Painted oak kitchen and Erecta Rack – Drying Rack System for Doors and Furniture
Lee Simone based in Yorkshire had an oak kitchen to paint in Mirfield and acquired an Erecta Rack drying rack system for the doors. Here is how it went, and why the Erecta Rack only scored 4.8/5! (Plus an update from the designer on his way of squeezing out the extra 0.2)
I recently had a hand painted kitchen project in Mirfield. I’d heard great things about the Erecta Rack from fellow Traditional Painters and Blogging painters in the USA are big on it too, and this job seemed like the perfect opportunity to get one and make my life a little easier.
The kitchen had 30+ doors and drawers and was going to take a few weeks, so I offered the client the option of painting the doors and drawers in my workshop, to cut down on the time I would be on site. She was very happy with the suggestion, so I figured I’d take the plunge and get myself an * Erecta Rack from mypaintbrush.co.uk -what a great bit of kit!
The Erecta rack is simple to use storage solution for drying off painted kitchen doors, full size doors, lengths of trim and other cabinetry. It’s an easy to use, easy to assemble modular system. I found it sturdy and portable. When fully erected my particular rack has 10 levels and could hold up to 500lbs of material. The whole system fits into a carry bag, and consists of the following –
(40) support blocks
(20) 40″ Pro-series cross bars
(4) stabilizer bars
(4) stainless steel stabilizer struts
(1) Custom carry bag
There are oodles of different ways you can set the Rack up depending on what you’re painting but in this particular case the 10 levels only took up about 6′ x 4”, leaving me loads of space to swing any number of cats.
I painted my doors on my plastic pasting table and stacked them on the Erecta to dry – easy. In total I managed to get 7 drawer fronts and 15 doors slotted away, some of which were oversized.
Out the workshop, on site
Once I’d painted the doors and drawers in my work shop I started work on the shell.
I had about a week and half on site, rehanging the doors and giving the doors a final coat in situ – all in all a very successful project.
There are various things that needed to be completed in the kitchen once I’d finished, so I will be heading back to take some final photos once the new floor has been layed and the walls re-painted. Here’s an idea of progress in the meantime. I’ll be explaining the whole project in greater detail with some other tricks I used, so watch out for the full transformation!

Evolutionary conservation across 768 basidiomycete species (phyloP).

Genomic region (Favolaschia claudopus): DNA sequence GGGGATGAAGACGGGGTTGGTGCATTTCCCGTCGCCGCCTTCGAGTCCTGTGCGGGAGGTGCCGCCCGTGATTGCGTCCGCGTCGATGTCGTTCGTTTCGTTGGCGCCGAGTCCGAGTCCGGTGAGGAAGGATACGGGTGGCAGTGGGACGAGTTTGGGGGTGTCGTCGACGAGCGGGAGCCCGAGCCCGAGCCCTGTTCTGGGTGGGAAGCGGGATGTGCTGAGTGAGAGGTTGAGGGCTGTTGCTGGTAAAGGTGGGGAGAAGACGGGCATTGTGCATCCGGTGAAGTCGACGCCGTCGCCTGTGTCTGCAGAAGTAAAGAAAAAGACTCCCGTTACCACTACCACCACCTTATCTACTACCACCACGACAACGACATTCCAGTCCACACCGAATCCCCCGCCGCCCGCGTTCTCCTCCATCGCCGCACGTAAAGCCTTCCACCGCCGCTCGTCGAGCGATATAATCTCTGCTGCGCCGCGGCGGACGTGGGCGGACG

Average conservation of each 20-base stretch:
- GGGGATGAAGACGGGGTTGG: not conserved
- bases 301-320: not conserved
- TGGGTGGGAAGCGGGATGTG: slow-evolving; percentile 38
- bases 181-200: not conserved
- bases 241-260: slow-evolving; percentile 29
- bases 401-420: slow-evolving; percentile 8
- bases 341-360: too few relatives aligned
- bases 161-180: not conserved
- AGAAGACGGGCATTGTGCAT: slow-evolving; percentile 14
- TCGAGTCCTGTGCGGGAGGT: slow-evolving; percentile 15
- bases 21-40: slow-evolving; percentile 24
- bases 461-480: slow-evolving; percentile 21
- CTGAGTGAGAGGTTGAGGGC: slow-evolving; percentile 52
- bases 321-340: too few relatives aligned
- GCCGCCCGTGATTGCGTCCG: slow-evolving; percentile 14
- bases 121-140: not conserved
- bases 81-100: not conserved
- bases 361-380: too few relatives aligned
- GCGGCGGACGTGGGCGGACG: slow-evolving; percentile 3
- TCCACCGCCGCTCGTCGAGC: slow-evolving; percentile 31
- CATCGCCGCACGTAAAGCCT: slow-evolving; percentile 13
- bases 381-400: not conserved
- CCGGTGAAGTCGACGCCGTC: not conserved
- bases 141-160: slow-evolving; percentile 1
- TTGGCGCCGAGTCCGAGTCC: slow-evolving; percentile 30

4.8/5 for Erecta rack
I guess my only qualm with the system was that when you’ve got it maxed out and there is only one of you, it’s very tricky to remove the doors, without slightly scuffing the paint finish, because the powder coated cross bars aren’t quite as smooth as they could be, and don’t roll.
This little design flaw was easily overcome by wrapping the bars with some Blue 3M tape – simples 🙂
Even with this mini issue, this is a great bit of kit, a solid 4.8/5 and definitely one bit of kit I can recommend to a kitchen or furniture painter working in a workshop or in situ, or a decorator on site with lengths of skirting boards or doors or frames. It will make your life a fair bit easier – get yourself one. It’s not cheap, but well worth the monies! A few more perspectives.
Update from Curt Scadden of Erecta Rack.
Typically, users will disassemble starting from the top layer, but instead of completely disassembling the support blocks from the crossbars, they will leave the support blocks attached to the crossbars and stack them off to the side. Or, as you pull off the layers, you can start another rack right next to it and build it up as the original stack is “built down”.
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